Prayer takes many forms. For some, it’s a quiet walk at the beach, sans iPod or cell phone. For others, it may be tending a vegetable garden expressly to donate to the food pantry. For still others, prayer takes place in synagogue, church, or mosque according to tradition.
Members of the Conservative Synagogue of the Hamptons will be praying in a new way during the upcoming High Holy Days. At services for Rosh Hashanah, the Jewish new year and Yom Kippur, the solemn Day of Atonement, congregants will be using a new prayer book. “This is a very special year,” said Rabbi Jan Uhrbach, leader of the congregation since 1999. “It marks a new encounter.”
The new prayer book, called the Mahzor, meaning “whole heart,” was first published in May and has already been well received even though it won’t be put into practice until next week. “It’s not an overstatement to say the response has been overwhelming,” said Rabbi Uhrbach. The Mahzor has already sold 120,000 copies nationwide, and in her Sag Harbor congregation, nearly everyone wants one, she said. She’s seen “jaws drop and tears flow,” in response to the new book. Reactions have been “10 times beyond expectations.”
What’s so special about the new prayer book? Twelve years in the making, the book remains faithful to traditional Hebrew text yet includes contemporary commentaries, provides practical guides to service rituals, and reflects a broad range of life experiences. It grows from an effort to provide meaningful worship deeply rooted in ancient traditions yet still accessible to the 21st century congregant. The editorial committee, of which Rabbi Uhrbach was a part, assumed congregants would want to engage deeply and would want to be challenged, and that they don’t want “pabulum or Hallmark card religion,” she said. Nor is the book “funky New Age.”
Rabbi Uhrbach served on the committee for seven years. One of the reasons the book has been so well received, she believes, is that its creation was a truly holy process. The committee met monthly for twelve years, beginning each meeting with a prayer that they not be the cause of error. The editorial process was genuinely and deeply collaborative.
The fruits of that labor include traditional Yizkor memorial prayers that acknowledge contemporary life experiences. Prayers remember the lonely, or those struggling with depression, for example. The book includes readings on doubt and other theologically thorny issues. Writers like Abraham Heschel, Lawrence Kushner, Martin Buber, and Elie Wiesel, and poets Robert Alter, Yehuda Amichai, Marcia Falk and Stephen Mitchell are contributors.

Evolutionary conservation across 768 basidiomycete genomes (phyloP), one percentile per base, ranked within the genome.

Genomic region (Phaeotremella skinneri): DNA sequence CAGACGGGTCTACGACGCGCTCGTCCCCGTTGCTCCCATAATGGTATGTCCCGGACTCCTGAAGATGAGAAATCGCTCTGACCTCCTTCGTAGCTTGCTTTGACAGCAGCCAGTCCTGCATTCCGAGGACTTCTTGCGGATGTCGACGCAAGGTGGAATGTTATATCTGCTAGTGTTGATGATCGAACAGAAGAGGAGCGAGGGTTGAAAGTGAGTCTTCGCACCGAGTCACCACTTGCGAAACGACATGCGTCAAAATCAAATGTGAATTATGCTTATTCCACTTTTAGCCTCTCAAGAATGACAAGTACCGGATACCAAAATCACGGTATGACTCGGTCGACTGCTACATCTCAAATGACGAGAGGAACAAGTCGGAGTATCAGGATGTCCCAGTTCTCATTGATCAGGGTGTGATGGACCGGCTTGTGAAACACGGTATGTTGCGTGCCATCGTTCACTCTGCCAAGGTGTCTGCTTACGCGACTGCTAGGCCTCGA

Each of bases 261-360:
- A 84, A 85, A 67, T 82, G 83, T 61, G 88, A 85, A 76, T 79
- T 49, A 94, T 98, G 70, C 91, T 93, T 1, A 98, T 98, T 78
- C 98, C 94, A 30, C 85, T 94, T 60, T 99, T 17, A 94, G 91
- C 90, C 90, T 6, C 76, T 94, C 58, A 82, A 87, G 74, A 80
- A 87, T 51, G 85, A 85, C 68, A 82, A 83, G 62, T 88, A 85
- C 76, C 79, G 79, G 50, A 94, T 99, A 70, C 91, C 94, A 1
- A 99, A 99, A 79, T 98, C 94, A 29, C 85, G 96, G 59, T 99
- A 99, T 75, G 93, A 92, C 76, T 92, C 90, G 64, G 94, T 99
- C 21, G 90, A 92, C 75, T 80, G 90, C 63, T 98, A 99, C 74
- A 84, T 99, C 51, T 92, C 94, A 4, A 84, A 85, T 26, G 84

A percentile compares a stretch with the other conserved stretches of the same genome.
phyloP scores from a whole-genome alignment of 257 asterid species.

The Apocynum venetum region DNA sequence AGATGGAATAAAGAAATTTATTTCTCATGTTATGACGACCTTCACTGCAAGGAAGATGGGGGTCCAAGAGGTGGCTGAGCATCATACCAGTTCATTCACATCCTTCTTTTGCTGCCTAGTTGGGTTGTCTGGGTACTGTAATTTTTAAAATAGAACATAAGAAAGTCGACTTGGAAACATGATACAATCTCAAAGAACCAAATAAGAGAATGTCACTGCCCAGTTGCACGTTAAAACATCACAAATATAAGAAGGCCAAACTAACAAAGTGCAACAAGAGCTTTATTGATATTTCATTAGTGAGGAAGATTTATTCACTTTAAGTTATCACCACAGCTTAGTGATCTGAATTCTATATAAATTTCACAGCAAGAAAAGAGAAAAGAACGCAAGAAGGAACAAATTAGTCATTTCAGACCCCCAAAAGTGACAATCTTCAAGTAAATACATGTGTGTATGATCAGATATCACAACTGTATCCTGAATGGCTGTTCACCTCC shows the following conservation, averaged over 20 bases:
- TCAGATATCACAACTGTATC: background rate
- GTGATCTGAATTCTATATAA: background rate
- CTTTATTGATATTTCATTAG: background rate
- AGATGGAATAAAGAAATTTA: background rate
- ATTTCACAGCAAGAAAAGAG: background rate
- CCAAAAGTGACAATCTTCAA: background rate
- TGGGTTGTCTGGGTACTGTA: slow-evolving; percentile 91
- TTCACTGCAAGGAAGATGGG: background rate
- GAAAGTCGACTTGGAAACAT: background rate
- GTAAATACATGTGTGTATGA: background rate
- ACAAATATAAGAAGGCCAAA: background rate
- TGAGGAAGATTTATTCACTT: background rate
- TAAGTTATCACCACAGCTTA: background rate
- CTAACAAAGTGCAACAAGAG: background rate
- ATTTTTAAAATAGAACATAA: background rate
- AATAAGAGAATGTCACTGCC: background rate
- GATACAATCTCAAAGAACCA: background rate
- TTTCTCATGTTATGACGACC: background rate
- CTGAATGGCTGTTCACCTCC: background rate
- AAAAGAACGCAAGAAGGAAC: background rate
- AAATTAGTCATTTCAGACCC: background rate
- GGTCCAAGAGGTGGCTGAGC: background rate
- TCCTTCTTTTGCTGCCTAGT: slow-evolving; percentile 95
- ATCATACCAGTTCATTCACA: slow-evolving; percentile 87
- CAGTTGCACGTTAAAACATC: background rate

“It was the experience of a lifetime,” said Rabbi Uhrbach of her committee work. “Senior editor Rabbi Edward Feld found a way to be faithful to tradition and still be relevant, inclusive, open and accepting,” she said; “to be rooted deeply in an ancient tradition, to love it deeply and at the same time be fully engaged in the moment one lives. That’s the task of religion,” she said.
“If we give people substance in a way they can engage with, people will want it,” she said of the concept behind the new prayer book. People don’t always know they’re searching for something deeper. “If you wait until you feel thirsty to drink water, you’re already dehydrated.”
Yet it’s not easy to bridge the distance between the ancient and the contemporary. “The sound bite and easy-fix culture has invaded the religious sphere and has done a disservice,” the rabbi said. People expect a lot without putting anything into it, but religion doesn’t work that way. “We hope to get away from the surface approach and address it in a more meaningful way, but that does require more effort.”
Rosh Hashanah services begin on Wednesday, September 8, at 6:30 p.m. and continue Thursday, September 9 and Friday, September 10, at 9 a.m. These services will be held at the Old Whalers’ Church sanctuary. Services for Yom Kippur will be held on Friday, September 17, at 6:35 p.m. and continue throughout the day on Saturday, September 18, beginning at 9 a.m. Yom Kippur services will be held at the St. Andrew’s Church social hall. For detailed information about services, call 725-8188 or visit synagoguehamptons.org.